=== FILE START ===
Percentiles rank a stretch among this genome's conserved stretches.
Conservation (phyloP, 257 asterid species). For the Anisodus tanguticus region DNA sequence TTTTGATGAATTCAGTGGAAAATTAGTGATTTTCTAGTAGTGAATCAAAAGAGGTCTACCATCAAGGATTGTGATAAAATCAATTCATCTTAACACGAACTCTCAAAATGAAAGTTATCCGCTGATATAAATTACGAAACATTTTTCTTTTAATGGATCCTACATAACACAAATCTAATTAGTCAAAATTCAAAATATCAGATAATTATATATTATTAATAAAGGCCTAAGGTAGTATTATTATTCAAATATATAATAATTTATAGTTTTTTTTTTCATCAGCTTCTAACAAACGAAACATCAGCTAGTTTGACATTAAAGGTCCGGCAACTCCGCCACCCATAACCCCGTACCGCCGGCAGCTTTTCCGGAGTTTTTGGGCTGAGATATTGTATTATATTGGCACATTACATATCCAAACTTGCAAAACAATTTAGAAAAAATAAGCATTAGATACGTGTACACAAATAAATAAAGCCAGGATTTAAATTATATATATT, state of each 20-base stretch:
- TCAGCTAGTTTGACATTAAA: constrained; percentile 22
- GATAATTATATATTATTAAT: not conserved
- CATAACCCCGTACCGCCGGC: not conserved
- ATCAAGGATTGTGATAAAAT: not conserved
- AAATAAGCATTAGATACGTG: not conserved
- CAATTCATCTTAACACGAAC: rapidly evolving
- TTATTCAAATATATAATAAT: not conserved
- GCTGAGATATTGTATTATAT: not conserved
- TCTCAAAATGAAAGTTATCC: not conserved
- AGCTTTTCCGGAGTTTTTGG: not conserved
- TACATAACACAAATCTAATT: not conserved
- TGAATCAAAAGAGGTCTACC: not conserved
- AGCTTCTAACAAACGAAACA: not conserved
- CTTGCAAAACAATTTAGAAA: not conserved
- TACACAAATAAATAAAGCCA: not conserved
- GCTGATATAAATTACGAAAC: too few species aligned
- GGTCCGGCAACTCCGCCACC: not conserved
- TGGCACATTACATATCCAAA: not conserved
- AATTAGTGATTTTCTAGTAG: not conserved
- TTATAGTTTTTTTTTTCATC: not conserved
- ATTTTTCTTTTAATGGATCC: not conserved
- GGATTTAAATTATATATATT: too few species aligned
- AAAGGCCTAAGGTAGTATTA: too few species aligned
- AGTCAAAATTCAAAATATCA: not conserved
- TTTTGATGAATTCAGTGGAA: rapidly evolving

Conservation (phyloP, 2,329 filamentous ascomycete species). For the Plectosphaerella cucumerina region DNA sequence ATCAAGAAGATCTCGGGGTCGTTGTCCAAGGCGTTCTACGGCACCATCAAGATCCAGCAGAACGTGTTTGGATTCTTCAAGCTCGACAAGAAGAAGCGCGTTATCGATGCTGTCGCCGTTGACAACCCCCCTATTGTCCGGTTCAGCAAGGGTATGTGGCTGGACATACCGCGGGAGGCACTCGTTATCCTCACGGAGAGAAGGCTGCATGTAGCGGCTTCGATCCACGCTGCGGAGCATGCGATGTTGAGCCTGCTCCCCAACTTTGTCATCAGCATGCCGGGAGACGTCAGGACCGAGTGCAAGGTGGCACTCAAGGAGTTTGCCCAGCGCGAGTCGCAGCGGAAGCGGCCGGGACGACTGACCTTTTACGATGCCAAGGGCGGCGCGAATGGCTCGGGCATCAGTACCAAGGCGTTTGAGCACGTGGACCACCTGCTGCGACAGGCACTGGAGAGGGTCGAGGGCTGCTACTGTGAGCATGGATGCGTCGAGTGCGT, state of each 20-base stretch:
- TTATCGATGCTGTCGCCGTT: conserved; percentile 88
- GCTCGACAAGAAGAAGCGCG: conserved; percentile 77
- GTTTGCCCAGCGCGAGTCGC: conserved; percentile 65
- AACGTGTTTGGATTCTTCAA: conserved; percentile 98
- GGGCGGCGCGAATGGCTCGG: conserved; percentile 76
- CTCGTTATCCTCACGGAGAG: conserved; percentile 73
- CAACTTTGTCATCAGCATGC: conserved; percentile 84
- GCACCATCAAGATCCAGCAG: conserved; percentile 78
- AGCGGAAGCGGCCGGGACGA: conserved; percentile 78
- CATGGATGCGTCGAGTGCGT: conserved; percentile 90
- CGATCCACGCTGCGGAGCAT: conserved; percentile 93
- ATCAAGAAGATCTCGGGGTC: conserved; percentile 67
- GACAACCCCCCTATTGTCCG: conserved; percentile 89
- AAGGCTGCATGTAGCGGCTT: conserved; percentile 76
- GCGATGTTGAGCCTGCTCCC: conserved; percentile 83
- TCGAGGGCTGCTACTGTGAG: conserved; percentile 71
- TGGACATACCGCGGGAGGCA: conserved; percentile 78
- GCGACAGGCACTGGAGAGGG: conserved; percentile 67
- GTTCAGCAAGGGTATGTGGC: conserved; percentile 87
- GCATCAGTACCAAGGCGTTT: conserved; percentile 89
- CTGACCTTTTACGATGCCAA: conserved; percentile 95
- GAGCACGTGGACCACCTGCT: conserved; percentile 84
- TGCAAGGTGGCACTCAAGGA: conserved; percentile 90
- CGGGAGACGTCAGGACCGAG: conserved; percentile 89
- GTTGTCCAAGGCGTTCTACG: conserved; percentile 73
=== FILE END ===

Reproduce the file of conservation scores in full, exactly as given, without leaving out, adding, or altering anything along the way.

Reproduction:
Percentiles rank a stretch among this genome's conserved stretches.
Conservation (phyloP, 257 asterid species). For the Anisodus tanguticus region DNA sequence TTTTGATGAATTCAGTGGAAAATTAGTGATTTTCTAGTAGTGAATCAAAAGAGGTCTACCATCAAGGATTGTGATAAAATCAATTCATCTTAACACGAACTCTCAAAATGAAAGTTATCCGCTGATATAAATTACGAAACATTTTTCTTTTAATGGATCCTACATAACACAAATCTAATTAGTCAAAATTCAAAATATCAGATAATTATATATTATTAATAAAGGCCTAAGGTAGTATTATTATTCAAATATATAATAATTTATAGTTTTTTTTTTCATCAGCTTCTAACAAACGAAACATCAGCTAGTTTGACATTAAAGGTCCGGCAACTCCGCCACCCATAACCCCGTACCGCCGGCAGCTTTTCCGGAGTTTTTGGGCTGAGATATTGTATTATATTGGCACATTACATATCCAAACTTGCAAAACAATTTAGAAAAAATAAGCATTAGATACGTGTACACAAATAAATAAAGCCAGGATTTAAATTATATATATT, state of each 20-base stretch:
- TCAGCTAGTTTGACATTAAA: constrained; percentile 22
- GATAATTATATATTATTAAT: not conserved
- CATAACCCCGTACCGCCGGC: not conserved
- ATCAAGGATTGTGATAAAAT: not conserved
- AAATAAGCATTAGATACGTG: not conserved
- CAATTCATCTTAACACGAAC: rapidly evolving
- TTATTCAAATATATAATAAT: not conserved
- GCTGAGATATTGTATTATAT: not conserved
- TCTCAAAATGAAAGTTATCC: not conserved
- AGCTTTTCCGGAGTTTTTGG: not conserved
- TACATAACACAAATCTAATT: not conserved
- TGAATCAAAAGAGGTCTACC: not conserved
- AGCTTCTAACAAACGAAACA: not conserved
- CTTGCAAAACAATTTAGAAA: not conserved
- TACACAAATAAATAAAGCCA: not conserved
- GCTGATATAAATTACGAAAC: too few species aligned
- GGTCCGGCAACTCCGCCACC: not conserved
- TGGCACATTACATATCCAAA: not conserved
- AATTAGTGATTTTCTAGTAG: not conserved
- TTATAGTTTTTTTTTTCATC: not conserved
- ATTTTTCTTTTAATGGATCC: not conserved
- GGATTTAAATTATATATATT: too few species aligned
- AAAGGCCTAAGGTAGTATTA: too few species aligned
- AGTCAAAATTCAAAATATCA: not conserved
- TTTTGATGAATTCAGTGGAA: rapidly evolving

Conservation (phyloP, 2,329 filamentous ascomycete species). For the Plectosphaerella cucumerina region DNA sequence ATCAAGAAGATCTCGGGGTCGTTGTCCAAGGCGTTCTACGGCACCATCAAGATCCAGCAGAACGTGTTTGGATTCTTCAAGCTCGACAAGAAGAAGCGCGTTATCGATGCTGTCGCCGTTGACAACCCCCCTATTGTCCGGTTCAGCAAGGGTATGTGGCTGGACATACCGCGGGAGGCACTCGTTATCCTCACGGAGAGAAGGCTGCATGTAGCGGCTTCGATCCACGCTGCGGAGCATGCGATGTTGAGCCTGCTCCCCAACTTTGTCATCAGCATGCCGGGAGACGTCAGGACCGAGTGCAAGGTGGCACTCAAGGAGTTTGCCCAGCGCGAGTCGCAGCGGAAGCGGCCGGGACGACTGACCTTTTACGATGCCAAGGGCGGCGCGAATGGCTCGGGCATCAGTACCAAGGCGTTTGAGCACGTGGACCACCTGCTGCGACAGGCACTGGAGAGGGTCGAGGGCTGCTACTGTGAGCATGGATGCGTCGAGTGCGT, state of each 20-base stretch:
- TTATCGATGCTGTCGCCGTT: conserved; percentile 88
- GCTCGACAAGAAGAAGCGCG: conserved; percentile 77
- GTTTGCCCAGCGCGAGTCGC: conserved; percentile 65
- AACGTGTTTGGATTCTTCAA: conserved; percentile 98
- GGGCGGCGCGAATGGCTCGG: conserved; percentile 76
- CTCGTTATCCTCACGGAGAG: conserved; percentile 73
- CAACTTTGTCATCAGCATGC: conserved; percentile 84
- GCACCATCAAGATCCAGCAG: conserved; percentile 78
- AGCGGAAGCGGCCGGGACGA: conserved; percentile 78
- CATGGATGCGTCGAGTGCGT: conserved; percentile 90
- CGATCCACGCTGCGGAGCAT: conserved; percentile 93
- ATCAAGAAGATCTCGGGGTC: conserved; percentile 67
- GACAACCCCCCTATTGTCCG: conserved; percentile 89
- AAGGCTGCATGTAGCGGCTT: conserved; percentile 76
- GCGATGTTGAGCCTGCTCCC: conserved; percentile 83
- TCGAGGGCTGCTACTGTGAG: conserved; percentile 71
- TGGACATACCGCGGGAGGCA: conserved; percentile 78
- GCGACAGGCACTGGAGAGGG: conserved; percentile 67
- GTTCAGCAAGGGTATGTGGC: conserved; percentile 87
- GCATCAGTACCAAGGCGTTT: conserved; percentile 89
- CTGACCTTTTACGATGCCAA: conserved; percentile 95
- GAGCACGTGGACCACCTGCT: conserved; percentile 84
- TGCAAGGTGGCACTCAAGGA: conserved; percentile 90
- CGGGAGACGTCAGGACCGAG: conserved; percentile 89
- GTTGTCCAAGGCGTTCTACG: conserved; percentile 73